Will Anyone Trust Afghan Election Results?

Corruption charges dog 2nd-ever election

Thursday, September 03, 2009

U.S. Special Envoy to Afghanistan Richard Holbrooke went to Paris on Wednesday for a meeting with more than two dozen of his international peers. But it wasn't a celebration – Holbrooke was there pursuing a fair outcome to Afghanistan's presidential primary election. The meeting was filled with reports of rampant fraud and further allegations of corruption during the country's second-ever presidential election since the fall of the Taliban.

The latest results, with more than 60 percent of the ballots counted, show that incumbent president Hamid Karzai has 47.3 percent of the vote. As Afghanistan braces for a potential runoff election, we look at what Afghanistan can do to clean up their voting process with Noah Feldman, professor of law at Harvard, author of The Fall and Rise of the Islamic State and a fellow at the Council of Foreign Relations; and Emal Pasarly, a reporter in the BBC's Pashto section.

<div><p>"In a way, our disputed elections, going all the way back even to the Bush against Gore fight in 2000, are a luxury of being a country that's relatively at peace. We just don't have that option in Afghanistan."<br /> &mdash;Harvard Professor Noah Feldman on the credibility of the Afghan elections</p></div>


Noah Feldman and Emal Pasarly


Jesse Baker

Comments [3]


[Comment removed for offensive language]

Nov. 04 2009 01:59 PM
Nikos Retsos

Why should anybody trust the result of
the Afghan elections? The elections were a fig leaf of the U.S. occupation.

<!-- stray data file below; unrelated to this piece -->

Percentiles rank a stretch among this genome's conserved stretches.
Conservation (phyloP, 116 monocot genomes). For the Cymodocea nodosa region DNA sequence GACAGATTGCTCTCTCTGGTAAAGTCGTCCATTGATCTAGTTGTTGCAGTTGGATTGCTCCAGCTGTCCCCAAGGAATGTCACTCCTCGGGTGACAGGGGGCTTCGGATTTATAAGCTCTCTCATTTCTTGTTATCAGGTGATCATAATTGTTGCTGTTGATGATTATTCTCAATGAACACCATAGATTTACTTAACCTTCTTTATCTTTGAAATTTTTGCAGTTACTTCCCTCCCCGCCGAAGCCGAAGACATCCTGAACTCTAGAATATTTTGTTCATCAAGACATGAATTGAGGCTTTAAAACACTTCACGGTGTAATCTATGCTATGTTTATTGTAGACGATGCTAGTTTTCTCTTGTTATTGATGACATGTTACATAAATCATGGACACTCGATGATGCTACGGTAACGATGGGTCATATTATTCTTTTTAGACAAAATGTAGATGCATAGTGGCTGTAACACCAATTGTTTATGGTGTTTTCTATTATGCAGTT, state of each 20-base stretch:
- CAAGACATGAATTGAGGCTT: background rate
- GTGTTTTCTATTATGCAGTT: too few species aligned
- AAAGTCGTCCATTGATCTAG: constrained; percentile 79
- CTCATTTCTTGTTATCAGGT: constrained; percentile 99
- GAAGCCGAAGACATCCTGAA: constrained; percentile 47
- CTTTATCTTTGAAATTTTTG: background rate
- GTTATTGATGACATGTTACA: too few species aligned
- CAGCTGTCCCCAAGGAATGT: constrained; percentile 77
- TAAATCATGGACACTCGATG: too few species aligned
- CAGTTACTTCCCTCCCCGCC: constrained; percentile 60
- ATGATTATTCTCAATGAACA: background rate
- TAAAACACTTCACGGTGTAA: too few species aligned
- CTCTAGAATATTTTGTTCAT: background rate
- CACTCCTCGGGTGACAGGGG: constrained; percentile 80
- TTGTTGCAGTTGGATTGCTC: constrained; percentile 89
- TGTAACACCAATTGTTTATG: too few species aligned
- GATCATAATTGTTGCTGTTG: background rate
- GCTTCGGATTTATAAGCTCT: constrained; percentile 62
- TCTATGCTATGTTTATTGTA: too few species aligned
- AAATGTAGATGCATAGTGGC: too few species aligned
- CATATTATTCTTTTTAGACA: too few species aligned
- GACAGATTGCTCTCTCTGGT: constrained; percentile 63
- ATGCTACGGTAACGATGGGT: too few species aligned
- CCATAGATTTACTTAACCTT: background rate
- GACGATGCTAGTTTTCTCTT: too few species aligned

BBC reported on August 25, 2009, that in
3 towns with 50.000 residents each, fewer than 300 votes were casted in each town. How much legitimacy 900 votes convey in a region with 150.000 inhabitants? Then there were the thousands of votes cards for sale (BBC, August 18, 2009), and vote cards issued to 13 years-old (N.Y.Times, August 20, 2009) Now, add to those reports other reports of widespread "ballot stuffing," and "ballot boxes discarded on the side of highways," and I don't see anything left to convey legitimacy to the U.S. stooge Hamid Karzai - other than ballot stuffing!

With the exception of the U.S. and its close allies, no other country would recognize the Afghan election. But
now the U.S. can continue to claim that it is there to support the democracy and freedom of the Afghan people! Nikos Retsos, retired professor

Sep. 03 2009 08:46 AM
MK Ultra

Other than the fact that innocent people are being slaughtered in Afghanistan and my great-grand kids' money is being blown over there by the truckfull, I need one reason (doesn't even have to be a good reason, just a reason) why I should give a rat's ass about the elections in Afgahnistan.

Jaysus, since 2000, I can't even trust the elections in the US, why should I trust them in Afghanistan? You people should get a grip on this stuff and stop addressing this topic as if it were serious.

Sep. 03 2009 08:20 AM

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